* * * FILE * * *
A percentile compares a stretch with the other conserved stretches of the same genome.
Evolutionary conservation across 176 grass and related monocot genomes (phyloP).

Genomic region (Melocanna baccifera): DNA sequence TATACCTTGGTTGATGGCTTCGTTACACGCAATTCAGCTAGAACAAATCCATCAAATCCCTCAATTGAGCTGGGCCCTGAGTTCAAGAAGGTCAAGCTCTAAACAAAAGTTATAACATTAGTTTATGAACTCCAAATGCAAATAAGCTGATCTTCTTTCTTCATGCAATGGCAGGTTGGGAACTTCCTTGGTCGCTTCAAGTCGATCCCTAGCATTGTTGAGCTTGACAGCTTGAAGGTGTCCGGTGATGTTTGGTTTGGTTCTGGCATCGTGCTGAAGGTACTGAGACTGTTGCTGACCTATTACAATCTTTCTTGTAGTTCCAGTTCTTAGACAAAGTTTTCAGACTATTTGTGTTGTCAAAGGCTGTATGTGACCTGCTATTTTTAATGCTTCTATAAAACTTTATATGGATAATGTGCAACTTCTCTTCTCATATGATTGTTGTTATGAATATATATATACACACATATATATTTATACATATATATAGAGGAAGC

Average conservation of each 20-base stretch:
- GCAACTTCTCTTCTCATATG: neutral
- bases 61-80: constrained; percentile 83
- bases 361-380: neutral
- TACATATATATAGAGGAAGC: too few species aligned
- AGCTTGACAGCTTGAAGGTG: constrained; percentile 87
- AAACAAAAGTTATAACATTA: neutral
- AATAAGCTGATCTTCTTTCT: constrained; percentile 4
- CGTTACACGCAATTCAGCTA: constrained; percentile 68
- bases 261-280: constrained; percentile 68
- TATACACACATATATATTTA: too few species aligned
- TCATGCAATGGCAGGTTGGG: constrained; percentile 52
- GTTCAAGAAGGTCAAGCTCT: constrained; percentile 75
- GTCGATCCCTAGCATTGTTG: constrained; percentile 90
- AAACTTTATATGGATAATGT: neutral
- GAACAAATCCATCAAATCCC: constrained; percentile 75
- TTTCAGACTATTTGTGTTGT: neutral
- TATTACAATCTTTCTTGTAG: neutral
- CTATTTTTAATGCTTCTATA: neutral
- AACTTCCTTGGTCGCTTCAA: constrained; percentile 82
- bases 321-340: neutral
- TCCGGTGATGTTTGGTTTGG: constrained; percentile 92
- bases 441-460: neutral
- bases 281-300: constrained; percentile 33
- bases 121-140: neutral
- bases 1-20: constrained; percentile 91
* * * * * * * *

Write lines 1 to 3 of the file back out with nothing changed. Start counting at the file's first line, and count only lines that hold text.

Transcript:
A percentile compares a stretch with the other conserved stretches of the same genome.
Evolutionary conservation across 176 grass and related monocot genomes (phyloP).

Genomic region (Melocanna baccifera): DNA sequence TATACCTTGGTTGATGGCTTCGTTACACGCAATTCAGCTAGAACAAATCCATCAAATCCCTCAATTGAGCTGGGCCCTGAGTTCAAGAAGGTCAAGCTCTAAACAAAAGTTATAACATTAGTTTATGAACTCCAAATGCAAATAAGCTGATCTTCTTTCTTCATGCAATGGCAGGTTGGGAACTTCCTTGGTCGCTTCAAGTCGATCCCTAGCATTGTTGAGCTTGACAGCTTGAAGGTGTCCGGTGATGTTTGGTTTGGTTCTGGCATCGTGCTGAAGGTACTGAGACTGTTGCTGACCTATTACAATCTTTCTTGTAGTTCCAGTTCTTAGACAAAGTTTTCAGACTATTTGTGTTGTCAAAGGCTGTATGTGACCTGCTATTTTTAATGCTTCTATAAAACTTTATATGGATAATGTGCAACTTCTCTTCTCATATGATTGTTGTTATGAATATATATATACACACATATATATTTATACATATATATAGAGGAAGC